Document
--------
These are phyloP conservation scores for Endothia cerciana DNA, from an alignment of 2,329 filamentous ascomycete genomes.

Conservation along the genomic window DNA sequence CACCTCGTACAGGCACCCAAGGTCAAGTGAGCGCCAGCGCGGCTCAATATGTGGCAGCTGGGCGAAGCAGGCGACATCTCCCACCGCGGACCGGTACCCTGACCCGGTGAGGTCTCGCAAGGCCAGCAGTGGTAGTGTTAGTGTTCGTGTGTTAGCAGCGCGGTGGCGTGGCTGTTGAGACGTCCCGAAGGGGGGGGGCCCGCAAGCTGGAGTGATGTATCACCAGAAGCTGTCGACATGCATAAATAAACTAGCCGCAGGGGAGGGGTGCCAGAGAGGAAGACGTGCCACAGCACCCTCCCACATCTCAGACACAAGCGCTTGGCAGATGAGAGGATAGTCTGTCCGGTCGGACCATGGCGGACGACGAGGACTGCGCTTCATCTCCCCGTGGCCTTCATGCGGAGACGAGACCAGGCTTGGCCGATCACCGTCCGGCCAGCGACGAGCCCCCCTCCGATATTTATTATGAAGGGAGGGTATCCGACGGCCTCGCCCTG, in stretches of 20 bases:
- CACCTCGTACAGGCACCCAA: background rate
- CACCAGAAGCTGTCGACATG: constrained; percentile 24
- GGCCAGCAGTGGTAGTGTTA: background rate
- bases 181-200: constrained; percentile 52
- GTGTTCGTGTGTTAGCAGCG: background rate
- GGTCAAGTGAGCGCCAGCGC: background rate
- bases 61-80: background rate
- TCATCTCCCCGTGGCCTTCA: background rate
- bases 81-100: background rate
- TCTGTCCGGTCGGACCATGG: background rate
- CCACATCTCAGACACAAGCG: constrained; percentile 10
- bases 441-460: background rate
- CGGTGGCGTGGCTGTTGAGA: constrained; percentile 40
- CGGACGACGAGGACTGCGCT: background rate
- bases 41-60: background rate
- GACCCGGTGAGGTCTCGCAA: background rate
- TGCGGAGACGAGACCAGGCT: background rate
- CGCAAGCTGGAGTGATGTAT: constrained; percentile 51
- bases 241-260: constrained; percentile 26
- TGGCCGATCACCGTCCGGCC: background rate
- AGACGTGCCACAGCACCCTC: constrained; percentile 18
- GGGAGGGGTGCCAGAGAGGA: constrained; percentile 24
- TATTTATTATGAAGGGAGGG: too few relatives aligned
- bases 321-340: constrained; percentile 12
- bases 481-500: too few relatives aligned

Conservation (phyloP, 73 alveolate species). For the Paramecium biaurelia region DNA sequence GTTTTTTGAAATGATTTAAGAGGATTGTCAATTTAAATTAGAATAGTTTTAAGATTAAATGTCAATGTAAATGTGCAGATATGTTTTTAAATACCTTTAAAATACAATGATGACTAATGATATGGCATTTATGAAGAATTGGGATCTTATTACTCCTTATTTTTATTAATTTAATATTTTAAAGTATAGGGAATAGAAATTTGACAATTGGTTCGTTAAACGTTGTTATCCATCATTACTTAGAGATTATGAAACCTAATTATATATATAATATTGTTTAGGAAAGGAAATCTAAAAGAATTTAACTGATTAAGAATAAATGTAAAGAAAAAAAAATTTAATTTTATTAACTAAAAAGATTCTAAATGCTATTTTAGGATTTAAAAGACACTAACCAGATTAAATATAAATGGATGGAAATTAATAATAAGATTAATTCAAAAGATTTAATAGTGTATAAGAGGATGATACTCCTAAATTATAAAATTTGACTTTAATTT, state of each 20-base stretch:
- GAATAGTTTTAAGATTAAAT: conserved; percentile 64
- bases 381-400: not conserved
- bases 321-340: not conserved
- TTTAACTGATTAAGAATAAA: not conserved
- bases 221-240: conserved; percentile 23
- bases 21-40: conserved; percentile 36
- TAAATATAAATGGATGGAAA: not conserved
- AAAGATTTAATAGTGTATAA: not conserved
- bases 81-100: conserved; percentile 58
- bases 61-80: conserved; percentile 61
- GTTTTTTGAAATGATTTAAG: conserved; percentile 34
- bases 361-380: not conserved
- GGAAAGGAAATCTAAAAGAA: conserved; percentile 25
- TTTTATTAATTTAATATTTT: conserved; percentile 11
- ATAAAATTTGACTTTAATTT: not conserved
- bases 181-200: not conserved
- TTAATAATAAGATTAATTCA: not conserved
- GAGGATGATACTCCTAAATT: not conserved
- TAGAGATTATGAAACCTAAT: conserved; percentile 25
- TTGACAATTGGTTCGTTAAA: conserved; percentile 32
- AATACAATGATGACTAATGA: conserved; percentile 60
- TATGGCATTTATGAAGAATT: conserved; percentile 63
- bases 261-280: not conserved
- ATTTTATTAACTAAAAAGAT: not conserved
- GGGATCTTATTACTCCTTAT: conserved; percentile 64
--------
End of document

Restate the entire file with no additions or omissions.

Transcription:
These are phyloP conservation scores for Endothia cerciana DNA, from an alignment of 2,329 filamentous ascomycete genomes.

Conservation along the genomic window DNA sequence CACCTCGTACAGGCACCCAAGGTCAAGTGAGCGCCAGCGCGGCTCAATATGTGGCAGCTGGGCGAAGCAGGCGACATCTCCCACCGCGGACCGGTACCCTGACCCGGTGAGGTCTCGCAAGGCCAGCAGTGGTAGTGTTAGTGTTCGTGTGTTAGCAGCGCGGTGGCGTGGCTGTTGAGACGTCCCGAAGGGGGGGGGCCCGCAAGCTGGAGTGATGTATCACCAGAAGCTGTCGACATGCATAAATAAACTAGCCGCAGGGGAGGGGTGCCAGAGAGGAAGACGTGCCACAGCACCCTCCCACATCTCAGACACAAGCGCTTGGCAGATGAGAGGATAGTCTGTCCGGTCGGACCATGGCGGACGACGAGGACTGCGCTTCATCTCCCCGTGGCCTTCATGCGGAGACGAGACCAGGCTTGGCCGATCACCGTCCGGCCAGCGACGAGCCCCCCTCCGATATTTATTATGAAGGGAGGGTATCCGACGGCCTCGCCCTG, in stretches of 20 bases:
- CACCTCGTACAGGCACCCAA: background rate
- CACCAGAAGCTGTCGACATG: constrained; percentile 24
- GGCCAGCAGTGGTAGTGTTA: background rate
- bases 181-200: constrained; percentile 52
- GTGTTCGTGTGTTAGCAGCG: background rate
- GGTCAAGTGAGCGCCAGCGC: background rate
- bases 61-80: background rate
- TCATCTCCCCGTGGCCTTCA: background rate
- bases 81-100: background rate
- TCTGTCCGGTCGGACCATGG: background rate
- CCACATCTCAGACACAAGCG: constrained; percentile 10
- bases 441-460: background rate
- CGGTGGCGTGGCTGTTGAGA: constrained; percentile 40
- CGGACGACGAGGACTGCGCT: background rate
- bases 41-60: background rate
- GACCCGGTGAGGTCTCGCAA: background rate
- TGCGGAGACGAGACCAGGCT: background rate
- CGCAAGCTGGAGTGATGTAT: constrained; percentile 51
- bases 241-260: constrained; percentile 26
- TGGCCGATCACCGTCCGGCC: background rate
- AGACGTGCCACAGCACCCTC: constrained; percentile 18
- GGGAGGGGTGCCAGAGAGGA: constrained; percentile 24
- TATTTATTATGAAGGGAGGG: too few relatives aligned
- bases 321-340: constrained; percentile 12
- bases 481-500: too few relatives aligned

Conservation (phyloP, 73 alveolate species). For the Paramecium biaurelia region DNA sequence GTTTTTTGAAATGATTTAAGAGGATTGTCAATTTAAATTAGAATAGTTTTAAGATTAAATGTCAATGTAAATGTGCAGATATGTTTTTAAATACCTTTAAAATACAATGATGACTAATGATATGGCATTTATGAAGAATTGGGATCTTATTACTCCTTATTTTTATTAATTTAATATTTTAAAGTATAGGGAATAGAAATTTGACAATTGGTTCGTTAAACGTTGTTATCCATCATTACTTAGAGATTATGAAACCTAATTATATATATAATATTGTTTAGGAAAGGAAATCTAAAAGAATTTAACTGATTAAGAATAAATGTAAAGAAAAAAAAATTTAATTTTATTAACTAAAAAGATTCTAAATGCTATTTTAGGATTTAAAAGACACTAACCAGATTAAATATAAATGGATGGAAATTAATAATAAGATTAATTCAAAAGATTTAATAGTGTATAAGAGGATGATACTCCTAAATTATAAAATTTGACTTTAATTT, state of each 20-base stretch:
- GAATAGTTTTAAGATTAAAT: conserved; percentile 64
- bases 381-400: not conserved
- bases 321-340: not conserved
- TTTAACTGATTAAGAATAAA: not conserved
- bases 221-240: conserved; percentile 23
- bases 21-40: conserved; percentile 36
- TAAATATAAATGGATGGAAA: not conserved
- AAAGATTTAATAGTGTATAA: not conserved
- bases 81-100: conserved; percentile 58
- bases 61-80: conserved; percentile 61
- GTTTTTTGAAATGATTTAAG: conserved; percentile 34
- bases 361-380: not conserved
- GGAAAGGAAATCTAAAAGAA: conserved; percentile 25
- TTTTATTAATTTAATATTTT: conserved; percentile 11
- ATAAAATTTGACTTTAATTT: not conserved
- bases 181-200: not conserved
- TTAATAATAAGATTAATTCA: not conserved
- GAGGATGATACTCCTAAATT: not conserved
- TAGAGATTATGAAACCTAAT: conserved; percentile 25
- TTGACAATTGGTTCGTTAAA: conserved; percentile 32
- AATACAATGATGACTAATGA: conserved; percentile 60
- TATGGCATTTATGAAGAATT: conserved; percentile 63
- bases 261-280: not conserved
- ATTTTATTAACTAAAAAGAT: not conserved
- GGGATCTTATTACTCCTTAT: conserved; percentile 64